Utilization of two seven-transmembrane, G protein-coupled receptors, formyl peptide receptor-like 1 and formyl peptide receptor, by the synthetic hexapeptide WKYMVm for human phagocyte activation

Yingying Le, Wanghua Gong, Baoqun Li, Nancy M. Dunlop, Weiping Shen, Shao Bo Su, Richard D. Ye, Ji Ming Wang

Research output: Contribution to journalArticlepeer-review

Abstract

Trp-Lys-Tyr-Val-D-Met (WKYMVm) is a synthetic leukocyte-activating peptide postulated to use seven-transmembrane, G protein-coupled receptor(s). In the study to characterize the receptor(s) for WKYMVm, we found that this peptide induced marked chemotaxis and calcium flux in human phagocytes. The signaling induced by WKYMVm in phagocytes was attenuated by high concentrations of the bacterial chemotactic peptide fMLP, suggesting that WKYMVm might use receptor(s) for fMLP. This hypothesis was tested by using cells over expressing genes encoding two seven-transmembrane receptors, formyl peptide receptor (FPR) and formyl peptide receptor-like 1 (FPRL1), which are with high and low affinity for fMLP, respectively. Both FPR- and FPRL1-expressing cells mobilized calcium in response to picomolar concentrations of WKYMVm. While FPRL1-expressing cells migrated to picomolar concentrations of WKYMVm, nanomolar concentrations of the peptide were required to induce migration of FPR-expressing cells. In contrast, fMLP elicited both calcium flux and chemotaxis only in FPR-expressing cells with an efficacy comparable with WKYMVm. Thus, WKYMVm uses both FPR and FPRL1 to stimulate phagocytes with a markedly higher efficacy for FPRL1. Our study suggests that FPR and FPRL1 in phagocytes react to a broad spectrum of agonists and WKYMVm as a remarkably potent agonist provides a valuable tool for studying leukocyte signaling via these receptors.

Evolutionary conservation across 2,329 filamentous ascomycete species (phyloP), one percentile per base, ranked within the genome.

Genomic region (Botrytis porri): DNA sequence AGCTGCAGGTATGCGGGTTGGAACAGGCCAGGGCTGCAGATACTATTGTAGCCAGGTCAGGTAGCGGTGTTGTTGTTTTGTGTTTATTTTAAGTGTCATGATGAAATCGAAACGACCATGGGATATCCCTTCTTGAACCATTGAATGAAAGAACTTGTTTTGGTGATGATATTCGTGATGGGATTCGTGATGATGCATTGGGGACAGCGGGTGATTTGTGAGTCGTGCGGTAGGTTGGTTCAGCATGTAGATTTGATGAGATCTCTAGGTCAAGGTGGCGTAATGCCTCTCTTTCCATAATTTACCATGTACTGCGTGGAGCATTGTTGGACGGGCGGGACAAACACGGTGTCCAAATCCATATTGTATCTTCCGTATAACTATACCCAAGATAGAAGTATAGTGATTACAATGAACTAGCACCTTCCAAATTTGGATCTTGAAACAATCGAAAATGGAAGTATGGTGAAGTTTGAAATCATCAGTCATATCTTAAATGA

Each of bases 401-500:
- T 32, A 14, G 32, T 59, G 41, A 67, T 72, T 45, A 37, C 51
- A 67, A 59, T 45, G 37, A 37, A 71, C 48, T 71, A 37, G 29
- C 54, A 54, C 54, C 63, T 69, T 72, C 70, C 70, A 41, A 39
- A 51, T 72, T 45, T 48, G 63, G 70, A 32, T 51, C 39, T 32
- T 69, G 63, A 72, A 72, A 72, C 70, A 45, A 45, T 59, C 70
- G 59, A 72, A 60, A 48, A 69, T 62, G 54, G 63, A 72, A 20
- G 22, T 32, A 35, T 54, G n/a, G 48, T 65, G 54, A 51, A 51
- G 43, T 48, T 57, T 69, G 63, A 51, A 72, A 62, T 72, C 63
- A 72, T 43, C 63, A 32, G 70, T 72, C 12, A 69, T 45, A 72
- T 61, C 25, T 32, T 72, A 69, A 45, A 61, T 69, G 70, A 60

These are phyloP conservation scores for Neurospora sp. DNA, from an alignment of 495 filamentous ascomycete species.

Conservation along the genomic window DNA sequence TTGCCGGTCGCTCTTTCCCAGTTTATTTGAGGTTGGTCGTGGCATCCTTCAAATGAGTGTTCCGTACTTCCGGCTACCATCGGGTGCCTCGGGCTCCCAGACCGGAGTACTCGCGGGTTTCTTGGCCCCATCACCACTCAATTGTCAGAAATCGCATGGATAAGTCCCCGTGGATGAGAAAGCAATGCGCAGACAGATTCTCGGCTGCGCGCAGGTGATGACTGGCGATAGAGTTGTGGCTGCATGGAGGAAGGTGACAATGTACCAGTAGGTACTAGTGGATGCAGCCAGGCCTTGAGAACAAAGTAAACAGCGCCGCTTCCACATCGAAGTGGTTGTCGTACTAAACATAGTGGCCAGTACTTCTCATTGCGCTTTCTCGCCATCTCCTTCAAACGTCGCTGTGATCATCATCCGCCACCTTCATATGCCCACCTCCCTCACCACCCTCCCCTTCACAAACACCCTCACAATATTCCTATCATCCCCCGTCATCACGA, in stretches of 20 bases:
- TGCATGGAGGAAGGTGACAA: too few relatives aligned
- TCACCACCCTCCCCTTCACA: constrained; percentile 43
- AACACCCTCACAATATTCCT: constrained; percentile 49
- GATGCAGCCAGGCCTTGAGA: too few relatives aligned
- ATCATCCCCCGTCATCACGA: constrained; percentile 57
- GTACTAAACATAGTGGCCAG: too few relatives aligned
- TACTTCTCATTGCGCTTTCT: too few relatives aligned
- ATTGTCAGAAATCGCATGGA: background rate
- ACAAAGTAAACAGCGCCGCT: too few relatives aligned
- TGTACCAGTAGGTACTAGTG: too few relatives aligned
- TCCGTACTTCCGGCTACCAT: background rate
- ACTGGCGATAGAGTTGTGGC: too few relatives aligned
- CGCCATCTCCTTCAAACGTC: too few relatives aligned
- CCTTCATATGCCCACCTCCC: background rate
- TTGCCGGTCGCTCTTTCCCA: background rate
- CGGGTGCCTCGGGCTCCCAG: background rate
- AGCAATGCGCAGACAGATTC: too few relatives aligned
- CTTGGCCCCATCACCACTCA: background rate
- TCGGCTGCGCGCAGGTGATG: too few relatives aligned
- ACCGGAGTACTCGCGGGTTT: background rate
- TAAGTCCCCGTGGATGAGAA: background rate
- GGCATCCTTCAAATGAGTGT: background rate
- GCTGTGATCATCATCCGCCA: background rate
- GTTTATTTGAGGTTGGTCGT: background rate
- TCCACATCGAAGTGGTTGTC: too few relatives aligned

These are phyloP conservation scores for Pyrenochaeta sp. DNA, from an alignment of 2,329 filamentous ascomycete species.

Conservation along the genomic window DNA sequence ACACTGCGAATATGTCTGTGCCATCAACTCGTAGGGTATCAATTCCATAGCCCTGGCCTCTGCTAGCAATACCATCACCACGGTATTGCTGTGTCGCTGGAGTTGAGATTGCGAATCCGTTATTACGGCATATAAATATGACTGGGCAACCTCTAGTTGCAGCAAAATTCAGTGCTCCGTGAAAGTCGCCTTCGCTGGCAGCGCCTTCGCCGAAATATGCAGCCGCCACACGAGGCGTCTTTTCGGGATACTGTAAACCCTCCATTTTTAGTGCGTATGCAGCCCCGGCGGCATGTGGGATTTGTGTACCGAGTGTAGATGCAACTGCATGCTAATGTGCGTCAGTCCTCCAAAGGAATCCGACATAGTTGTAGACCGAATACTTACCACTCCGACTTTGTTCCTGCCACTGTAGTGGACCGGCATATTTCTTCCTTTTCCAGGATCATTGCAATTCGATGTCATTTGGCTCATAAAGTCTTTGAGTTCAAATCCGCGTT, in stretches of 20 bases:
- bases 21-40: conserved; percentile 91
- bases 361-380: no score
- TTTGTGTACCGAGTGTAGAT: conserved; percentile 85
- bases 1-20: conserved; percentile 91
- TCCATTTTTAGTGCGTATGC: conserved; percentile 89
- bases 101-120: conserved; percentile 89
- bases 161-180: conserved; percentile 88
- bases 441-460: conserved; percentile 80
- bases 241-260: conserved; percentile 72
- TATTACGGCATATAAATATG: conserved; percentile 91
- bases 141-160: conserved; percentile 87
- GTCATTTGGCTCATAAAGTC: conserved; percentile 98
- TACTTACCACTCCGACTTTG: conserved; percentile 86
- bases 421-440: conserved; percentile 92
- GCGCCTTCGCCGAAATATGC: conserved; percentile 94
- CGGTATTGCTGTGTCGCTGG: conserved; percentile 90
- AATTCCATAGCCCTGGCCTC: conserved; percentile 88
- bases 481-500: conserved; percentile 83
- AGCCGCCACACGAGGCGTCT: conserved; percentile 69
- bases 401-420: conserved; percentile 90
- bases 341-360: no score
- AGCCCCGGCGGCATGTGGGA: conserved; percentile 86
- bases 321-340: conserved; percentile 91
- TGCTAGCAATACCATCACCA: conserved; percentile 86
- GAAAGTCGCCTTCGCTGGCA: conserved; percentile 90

Original languageEnglish (US)
Pages (from-to)6777-6784
Number of pages8
JournalJournal of Immunology
Volume163
Issue number12
StatePublished - Dec 28 1999
Externally publishedYes

ASJC Scopus subject areas

  • Immunology and Allergy
  • Immunology

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